Among humans, the virus is passed on by contact with the blood, body fluids, secretions or organs of an infected or recently deceased person. This can include touching a sick or dead person, and likely also sexual intercourse.

Those infected do not become contagious until symptoms appear. They become more and more contagious until just after their death, which poses great risks during funerals.

Death rates are high, at around 50 per cent on average of those infected, and up to 90 per cent for some epidemics, the World Health Organization (WHO) data shows.

Read Also: Guinea Records Seven Ebola Cases As Health Chief Calls Outbreak An ‘Epidemic’


Following an incubation period of between two and 21 days, Ebola develops into a high fever, weakness, intense muscle and joint pain, headaches and a sore throat.

The initial symptoms are often followed by vomiting and diarrhoea, skin eruptions, kidney and liver failure, and internal and external bleeding.

After-effects have often been observed in survivors, including arthritis, problems with vision, eye inflammation and hearing difficulties.


A vaccine developed by the US group Merck Shape and Dohme was found to be very effective in a major study carried out in Guinea in 2015.

It was pre-qualified by the WHO and more than 300,000 doses have been used during a vaccination programme in the Democratic Republic of Congo (DR Congo).

A second experimental vaccine developed by the US group Johnson & Johnson was introduced preventively in October 2019 in areas that had not been affected by the virus and more than 20,000 people were inoculated.

Worst epidemic (2013-2016)

The worst-ever Ebola outbreak began in December 2013 in southern Guinea before spreading to two neighbouring West African countries, Liberia and Sierra Leone.

That outbreak killed more than 11,300 people out of nearly 29,000 registered cases, according to WHO estimates.

10th and 11th DR Congo epidemics

The 10th epidemic began on August 1, 2018 in the North Kivu province of DR Congo, and was declared a global health threat in July 2019 by the WHO.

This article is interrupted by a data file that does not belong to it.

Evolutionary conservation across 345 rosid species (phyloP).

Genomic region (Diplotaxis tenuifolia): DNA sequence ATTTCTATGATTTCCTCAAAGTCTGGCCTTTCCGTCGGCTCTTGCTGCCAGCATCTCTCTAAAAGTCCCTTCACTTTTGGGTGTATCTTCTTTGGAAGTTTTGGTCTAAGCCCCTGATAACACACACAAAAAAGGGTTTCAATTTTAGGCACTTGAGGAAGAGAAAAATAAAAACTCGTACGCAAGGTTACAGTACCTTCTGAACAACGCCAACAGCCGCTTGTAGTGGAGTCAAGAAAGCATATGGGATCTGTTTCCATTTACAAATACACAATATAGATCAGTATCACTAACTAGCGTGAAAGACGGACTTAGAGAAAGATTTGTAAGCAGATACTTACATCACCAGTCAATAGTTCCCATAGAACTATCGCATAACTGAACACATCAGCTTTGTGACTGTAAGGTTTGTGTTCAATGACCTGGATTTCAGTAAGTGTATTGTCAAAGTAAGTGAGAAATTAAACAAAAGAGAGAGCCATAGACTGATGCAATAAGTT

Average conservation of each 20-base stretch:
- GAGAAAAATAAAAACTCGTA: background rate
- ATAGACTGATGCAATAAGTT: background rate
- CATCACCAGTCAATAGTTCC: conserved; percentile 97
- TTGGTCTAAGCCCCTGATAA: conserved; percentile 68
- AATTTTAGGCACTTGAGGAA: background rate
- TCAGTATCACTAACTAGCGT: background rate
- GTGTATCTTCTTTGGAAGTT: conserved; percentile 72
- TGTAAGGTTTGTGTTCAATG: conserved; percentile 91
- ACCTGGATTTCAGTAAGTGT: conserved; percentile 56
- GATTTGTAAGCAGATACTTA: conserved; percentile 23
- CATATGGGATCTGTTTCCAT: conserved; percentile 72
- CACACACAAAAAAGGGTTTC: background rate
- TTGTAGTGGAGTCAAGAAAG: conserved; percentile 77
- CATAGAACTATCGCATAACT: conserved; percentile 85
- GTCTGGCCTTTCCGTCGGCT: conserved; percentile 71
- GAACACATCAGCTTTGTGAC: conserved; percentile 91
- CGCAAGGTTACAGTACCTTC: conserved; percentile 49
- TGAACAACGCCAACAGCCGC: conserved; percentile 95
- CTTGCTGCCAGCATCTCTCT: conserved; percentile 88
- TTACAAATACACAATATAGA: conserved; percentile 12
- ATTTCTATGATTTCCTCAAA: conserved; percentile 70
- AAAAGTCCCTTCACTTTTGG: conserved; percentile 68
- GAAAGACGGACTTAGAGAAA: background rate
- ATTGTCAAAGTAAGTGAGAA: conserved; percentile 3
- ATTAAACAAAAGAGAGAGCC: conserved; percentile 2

It was declared over in June 2020 by DR Congo authorities after around 2,280 people had died, making it Africa’s second-worst Ebola outbreak ever.

An 11th Ebola epidemic began that month in the Equator province and was declared over on November 18, with 55 deaths.

“Resurgence” in DR Congo and “epidemic situation in Guinea 

On February 7, the DR Congo said a resurgence of the virus had been identified in an eastern part of the country.

A week later, a senior health official in Guinea said that country was in an “epidemic situation” after seven cases were confirmed in the southeast, three of which had resulted in deaths.

They were the first Ebola fatalities in Guinea since 2016.

A local WHO official said the organisation would send vaccines quickly to help keep the virus from spreading.

South Africa Goes For Johnson & Johnson Vaccine – Minister



South Africa will begin its coronavirus inoculation campaign with Johnson & Johnson vaccines, the health minister said on Wednesday, after withholding the Oxford/AstraZeneca formula over doubts about effectiveness.

The country worst-hit by the pandemic in Africa has suspended its vaccine rollout — meant to begin with Oxford/AstraZeneca this week — after scientists found the shot failed to prevent mild and moderate illness caused by a local virus variant known as 501Y.V2.

“Given the outcomes of the efficacy studies…, (government) will continue with the planned phase one vaccination using the Johnson & Johnson vaccines instead of the AstraZeneca vaccine,” Health Minister Zweli Mkhize told a press briefing.

“The Johnson & Johnson vaccine has been proven effective against the 501Y.V2 variant.”

He did not say when immunisation would begin.

To date South Africa has ordered nine million doses of the Johnson & Johnson vaccines, of which a small shipment is expected to arrive next week.

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However, the first consignment will probably be used as “research stock,” Mkhize said.

South African pharmaceutical giant Aspen, a contracted Johnson & Johnson vaccine manufacturer, is striving to produce its first doses next month.

“They are very determined to fast-track this production in South Africa,” Mkhize said, adding that the stock would then be available in April.

South Africa’s vaccination delay has set back an ambitious aim to inoculate around 40 million people — 67 percent of the population — by the end of 2021.

The country was slow to catch on to the global vaccine scramble and only received its first jabs on February 1.

The one million AstraZeneca shots were produced by the Serum Institute of India, from which an additional 500,000 doses have been purchased.

South Africa is considering either selling or swapping these doses with countries facing the original strain of coronavirus, said the minister, insisting that nothing would go to waste.

Scientists have suggested administering some of the Oxford/AstraZeneca vaccine to several thousand people in South Africa to see if it can still prevent severe infection from the new variant.